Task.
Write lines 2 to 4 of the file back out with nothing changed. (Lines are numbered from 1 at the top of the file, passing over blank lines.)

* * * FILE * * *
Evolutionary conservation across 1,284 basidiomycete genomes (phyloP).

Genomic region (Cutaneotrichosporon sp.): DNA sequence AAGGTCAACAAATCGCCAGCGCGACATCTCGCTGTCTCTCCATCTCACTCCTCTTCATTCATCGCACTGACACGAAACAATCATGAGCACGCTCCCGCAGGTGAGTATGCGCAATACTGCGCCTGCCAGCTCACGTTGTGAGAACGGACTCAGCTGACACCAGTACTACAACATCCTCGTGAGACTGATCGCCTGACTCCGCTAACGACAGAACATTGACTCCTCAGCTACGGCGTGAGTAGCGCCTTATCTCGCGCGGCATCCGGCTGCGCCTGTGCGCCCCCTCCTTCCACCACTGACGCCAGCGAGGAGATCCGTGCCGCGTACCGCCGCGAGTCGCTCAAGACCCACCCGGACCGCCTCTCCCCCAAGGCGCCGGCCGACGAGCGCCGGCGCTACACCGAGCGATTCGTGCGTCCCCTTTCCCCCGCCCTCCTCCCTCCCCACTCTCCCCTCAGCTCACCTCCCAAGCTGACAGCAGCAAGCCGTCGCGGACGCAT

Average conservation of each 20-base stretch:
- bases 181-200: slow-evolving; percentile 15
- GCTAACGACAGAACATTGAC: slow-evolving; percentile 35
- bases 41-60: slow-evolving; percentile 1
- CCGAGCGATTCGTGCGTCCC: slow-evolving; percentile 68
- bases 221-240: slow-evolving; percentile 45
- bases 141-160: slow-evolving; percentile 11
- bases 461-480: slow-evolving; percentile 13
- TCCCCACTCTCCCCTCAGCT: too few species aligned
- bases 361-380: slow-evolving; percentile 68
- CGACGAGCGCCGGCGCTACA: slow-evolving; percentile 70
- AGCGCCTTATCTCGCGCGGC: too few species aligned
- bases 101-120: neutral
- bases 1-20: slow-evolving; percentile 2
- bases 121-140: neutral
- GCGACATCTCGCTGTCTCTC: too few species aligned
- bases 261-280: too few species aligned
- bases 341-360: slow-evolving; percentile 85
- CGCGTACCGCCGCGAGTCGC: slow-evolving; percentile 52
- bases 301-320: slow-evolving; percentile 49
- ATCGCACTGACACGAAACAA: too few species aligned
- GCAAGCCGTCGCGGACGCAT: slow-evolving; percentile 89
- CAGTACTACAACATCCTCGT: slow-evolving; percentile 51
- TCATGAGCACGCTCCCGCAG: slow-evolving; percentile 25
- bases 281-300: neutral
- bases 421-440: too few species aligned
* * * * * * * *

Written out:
Genomic region (Cutaneotrichosporon sp.): DNA sequence AAGGTCAACAAATCGCCAGCGCGACATCTCGCTGTCTCTCCATCTCACTCCTCTTCATTCATCGCACTGACACGAAACAATCATGAGCACGCTCCCGCAGGTGAGTATGCGCAATACTGCGCCTGCCAGCTCACGTTGTGAGAACGGACTCAGCTGACACCAGTACTACAACATCCTCGTGAGACTGATCGCCTGACTCCGCTAACGACAGAACATTGACTCCTCAGCTACGGCGTGAGTAGCGCCTTATCTCGCGCGGCATCCGGCTGCGCCTGTGCGCCCCCTCCTTCCACCACTGACGCCAGCGAGGAGATCCGTGCCGCGTACCGCCGCGAGTCGCTCAAGACCCACCCGGACCGCCTCTCCCCCAAGGCGCCGGCCGACGAGCGCCGGCGCTACACCGAGCGATTCGTGCGTCCCCTTTCCCCCGCCCTCCTCCCTCCCCACTCTCCCCTCAGCTCACCTCCCAAGCTGACAGCAGCAAGCCGTCGCGGACGCAT

Average conservation of each 20-base stretch:
- bases 181-200: slow-evolving; percentile 15